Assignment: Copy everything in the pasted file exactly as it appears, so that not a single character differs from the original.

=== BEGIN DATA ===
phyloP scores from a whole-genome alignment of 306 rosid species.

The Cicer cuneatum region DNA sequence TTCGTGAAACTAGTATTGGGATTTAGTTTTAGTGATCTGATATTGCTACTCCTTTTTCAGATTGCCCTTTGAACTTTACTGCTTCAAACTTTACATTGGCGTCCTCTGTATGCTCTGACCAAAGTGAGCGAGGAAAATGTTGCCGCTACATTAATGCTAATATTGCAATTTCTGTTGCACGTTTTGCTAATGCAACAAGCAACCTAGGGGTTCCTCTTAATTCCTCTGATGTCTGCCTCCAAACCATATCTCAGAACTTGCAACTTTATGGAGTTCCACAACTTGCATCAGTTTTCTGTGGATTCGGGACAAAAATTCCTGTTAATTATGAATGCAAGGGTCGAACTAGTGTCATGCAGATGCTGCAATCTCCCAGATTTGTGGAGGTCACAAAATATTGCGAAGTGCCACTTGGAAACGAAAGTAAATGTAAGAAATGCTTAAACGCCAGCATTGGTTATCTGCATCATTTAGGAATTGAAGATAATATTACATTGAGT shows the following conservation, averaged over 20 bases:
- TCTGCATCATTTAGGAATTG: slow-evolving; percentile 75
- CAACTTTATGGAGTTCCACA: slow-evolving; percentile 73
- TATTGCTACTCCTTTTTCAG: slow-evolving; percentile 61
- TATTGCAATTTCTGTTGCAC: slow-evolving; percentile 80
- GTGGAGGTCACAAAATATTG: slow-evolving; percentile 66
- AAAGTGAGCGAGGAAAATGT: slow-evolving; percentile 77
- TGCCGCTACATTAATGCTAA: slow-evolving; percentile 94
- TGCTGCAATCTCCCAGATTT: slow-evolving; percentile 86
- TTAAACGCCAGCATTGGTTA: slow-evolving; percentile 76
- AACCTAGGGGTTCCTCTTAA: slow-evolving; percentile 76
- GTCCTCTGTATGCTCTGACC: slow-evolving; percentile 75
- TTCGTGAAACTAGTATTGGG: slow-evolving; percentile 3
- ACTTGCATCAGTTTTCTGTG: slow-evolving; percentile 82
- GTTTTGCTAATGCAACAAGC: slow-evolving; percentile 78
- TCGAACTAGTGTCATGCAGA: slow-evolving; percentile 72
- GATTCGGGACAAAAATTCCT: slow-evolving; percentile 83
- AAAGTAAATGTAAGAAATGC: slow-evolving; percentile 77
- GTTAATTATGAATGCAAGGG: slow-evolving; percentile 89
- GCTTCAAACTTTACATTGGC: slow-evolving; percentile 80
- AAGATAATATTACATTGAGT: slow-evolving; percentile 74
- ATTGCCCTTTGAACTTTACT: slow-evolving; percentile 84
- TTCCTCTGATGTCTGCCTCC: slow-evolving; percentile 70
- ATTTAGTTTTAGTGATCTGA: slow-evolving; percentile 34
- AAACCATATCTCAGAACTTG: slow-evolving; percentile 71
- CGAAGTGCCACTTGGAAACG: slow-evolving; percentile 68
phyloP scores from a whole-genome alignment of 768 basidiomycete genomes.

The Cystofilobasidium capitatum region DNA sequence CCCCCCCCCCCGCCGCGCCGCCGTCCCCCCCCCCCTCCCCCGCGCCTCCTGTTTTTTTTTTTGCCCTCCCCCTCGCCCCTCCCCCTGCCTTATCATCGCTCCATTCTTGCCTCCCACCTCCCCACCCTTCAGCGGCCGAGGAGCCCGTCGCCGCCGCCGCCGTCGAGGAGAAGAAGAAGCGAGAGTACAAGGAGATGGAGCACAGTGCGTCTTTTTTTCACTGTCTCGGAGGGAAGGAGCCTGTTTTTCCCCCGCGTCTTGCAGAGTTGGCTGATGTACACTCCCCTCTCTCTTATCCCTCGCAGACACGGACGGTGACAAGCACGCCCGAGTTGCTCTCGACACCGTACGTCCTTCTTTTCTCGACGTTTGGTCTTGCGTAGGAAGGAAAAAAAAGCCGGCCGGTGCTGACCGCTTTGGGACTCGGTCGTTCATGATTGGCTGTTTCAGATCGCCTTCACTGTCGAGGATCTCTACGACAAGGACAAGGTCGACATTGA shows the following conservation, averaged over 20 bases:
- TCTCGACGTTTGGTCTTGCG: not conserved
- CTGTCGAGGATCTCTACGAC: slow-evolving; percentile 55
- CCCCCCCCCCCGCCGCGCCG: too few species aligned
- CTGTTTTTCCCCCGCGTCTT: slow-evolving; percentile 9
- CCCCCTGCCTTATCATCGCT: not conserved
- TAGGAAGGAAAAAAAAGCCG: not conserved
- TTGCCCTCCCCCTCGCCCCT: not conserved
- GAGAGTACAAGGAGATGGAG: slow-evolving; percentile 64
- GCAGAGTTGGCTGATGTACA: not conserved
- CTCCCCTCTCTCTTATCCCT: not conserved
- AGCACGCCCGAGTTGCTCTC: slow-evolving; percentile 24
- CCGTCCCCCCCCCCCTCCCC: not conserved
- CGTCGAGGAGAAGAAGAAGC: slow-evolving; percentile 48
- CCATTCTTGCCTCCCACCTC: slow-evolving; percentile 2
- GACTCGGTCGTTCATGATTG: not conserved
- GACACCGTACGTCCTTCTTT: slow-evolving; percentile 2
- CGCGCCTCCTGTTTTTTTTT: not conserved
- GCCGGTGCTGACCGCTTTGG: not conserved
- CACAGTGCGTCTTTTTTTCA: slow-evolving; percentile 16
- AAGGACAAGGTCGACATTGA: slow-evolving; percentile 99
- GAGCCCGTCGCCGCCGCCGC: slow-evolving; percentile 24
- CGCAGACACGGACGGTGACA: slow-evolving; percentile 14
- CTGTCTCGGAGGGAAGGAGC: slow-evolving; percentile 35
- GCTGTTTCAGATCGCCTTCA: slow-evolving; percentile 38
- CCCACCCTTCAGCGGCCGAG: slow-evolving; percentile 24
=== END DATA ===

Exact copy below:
phyloP scores from a whole-genome alignment of 306 rosid species.

The Cicer cuneatum region DNA sequence TTCGTGAAACTAGTATTGGGATTTAGTTTTAGTGATCTGATATTGCTACTCCTTTTTCAGATTGCCCTTTGAACTTTACTGCTTCAAACTTTACATTGGCGTCCTCTGTATGCTCTGACCAAAGTGAGCGAGGAAAATGTTGCCGCTACATTAATGCTAATATTGCAATTTCTGTTGCACGTTTTGCTAATGCAACAAGCAACCTAGGGGTTCCTCTTAATTCCTCTGATGTCTGCCTCCAAACCATATCTCAGAACTTGCAACTTTATGGAGTTCCACAACTTGCATCAGTTTTCTGTGGATTCGGGACAAAAATTCCTGTTAATTATGAATGCAAGGGTCGAACTAGTGTCATGCAGATGCTGCAATCTCCCAGATTTGTGGAGGTCACAAAATATTGCGAAGTGCCACTTGGAAACGAAAGTAAATGTAAGAAATGCTTAAACGCCAGCATTGGTTATCTGCATCATTTAGGAATTGAAGATAATATTACATTGAGT shows the following conservation, averaged over 20 bases:
- TCTGCATCATTTAGGAATTG: slow-evolving; percentile 75
- CAACTTTATGGAGTTCCACA: slow-evolving; percentile 73
- TATTGCTACTCCTTTTTCAG: slow-evolving; percentile 61
- TATTGCAATTTCTGTTGCAC: slow-evolving; percentile 80
- GTGGAGGTCACAAAATATTG: slow-evolving; percentile 66
- AAAGTGAGCGAGGAAAATGT: slow-evolving; percentile 77
- TGCCGCTACATTAATGCTAA: slow-evolving; percentile 94
- TGCTGCAATCTCCCAGATTT: slow-evolving; percentile 86
- TTAAACGCCAGCATTGGTTA: slow-evolving; percentile 76
- AACCTAGGGGTTCCTCTTAA: slow-evolving; percentile 76
- GTCCTCTGTATGCTCTGACC: slow-evolving; percentile 75
- TTCGTGAAACTAGTATTGGG: slow-evolving; percentile 3
- ACTTGCATCAGTTTTCTGTG: slow-evolving; percentile 82
- GTTTTGCTAATGCAACAAGC: slow-evolving; percentile 78
- TCGAACTAGTGTCATGCAGA: slow-evolving; percentile 72
- GATTCGGGACAAAAATTCCT: slow-evolving; percentile 83
- AAAGTAAATGTAAGAAATGC: slow-evolving; percentile 77
- GTTAATTATGAATGCAAGGG: slow-evolving; percentile 89
- GCTTCAAACTTTACATTGGC: slow-evolving; percentile 80
- AAGATAATATTACATTGAGT: slow-evolving; percentile 74
- ATTGCCCTTTGAACTTTACT: slow-evolving; percentile 84
- TTCCTCTGATGTCTGCCTCC: slow-evolving; percentile 70
- ATTTAGTTTTAGTGATCTGA: slow-evolving; percentile 34
- AAACCATATCTCAGAACTTG: slow-evolving; percentile 71
- CGAAGTGCCACTTGGAAACG: slow-evolving; percentile 68
phyloP scores from a whole-genome alignment of 768 basidiomycete genomes.

The Cystofilobasidium capitatum region DNA sequence CCCCCCCCCCCGCCGCGCCGCCGTCCCCCCCCCCCTCCCCCGCGCCTCCTGTTTTTTTTTTTGCCCTCCCCCTCGCCCCTCCCCCTGCCTTATCATCGCTCCATTCTTGCCTCCCACCTCCCCACCCTTCAGCGGCCGAGGAGCCCGTCGCCGCCGCCGCCGTCGAGGAGAAGAAGAAGCGAGAGTACAAGGAGATGGAGCACAGTGCGTCTTTTTTTCACTGTCTCGGAGGGAAGGAGCCTGTTTTTCCCCCGCGTCTTGCAGAGTTGGCTGATGTACACTCCCCTCTCTCTTATCCCTCGCAGACACGGACGGTGACAAGCACGCCCGAGTTGCTCTCGACACCGTACGTCCTTCTTTTCTCGACGTTTGGTCTTGCGTAGGAAGGAAAAAAAAGCCGGCCGGTGCTGACCGCTTTGGGACTCGGTCGTTCATGATTGGCTGTTTCAGATCGCCTTCACTGTCGAGGATCTCTACGACAAGGACAAGGTCGACATTGA shows the following conservation, averaged over 20 bases:
- TCTCGACGTTTGGTCTTGCG: not conserved
- CTGTCGAGGATCTCTACGAC: slow-evolving; percentile 55
- CCCCCCCCCCCGCCGCGCCG: too few species aligned
- CTGTTTTTCCCCCGCGTCTT: slow-evolving; percentile 9
- CCCCCTGCCTTATCATCGCT: not conserved
- TAGGAAGGAAAAAAAAGCCG: not conserved
- TTGCCCTCCCCCTCGCCCCT: not conserved
- GAGAGTACAAGGAGATGGAG: slow-evolving; percentile 64
- GCAGAGTTGGCTGATGTACA: not conserved
- CTCCCCTCTCTCTTATCCCT: not conserved
- AGCACGCCCGAGTTGCTCTC: slow-evolving; percentile 24
- CCGTCCCCCCCCCCCTCCCC: not conserved
- CGTCGAGGAGAAGAAGAAGC: slow-evolving; percentile 48
- CCATTCTTGCCTCCCACCTC: slow-evolving; percentile 2
- GACTCGGTCGTTCATGATTG: not conserved
- GACACCGTACGTCCTTCTTT: slow-evolving; percentile 2
- CGCGCCTCCTGTTTTTTTTT: not conserved
- GCCGGTGCTGACCGCTTTGG: not conserved
- CACAGTGCGTCTTTTTTTCA: slow-evolving; percentile 16
- AAGGACAAGGTCGACATTGA: slow-evolving; percentile 99
- GAGCCCGTCGCCGCCGCCGC: slow-evolving; percentile 24
- CGCAGACACGGACGGTGACA: slow-evolving; percentile 14
- CTGTCTCGGAGGGAAGGAGC: slow-evolving; percentile 35
- GCTGTTTCAGATCGCCTTCA: slow-evolving; percentile 38
- CCCACCCTTCAGCGGCCGAG: slow-evolving; percentile 24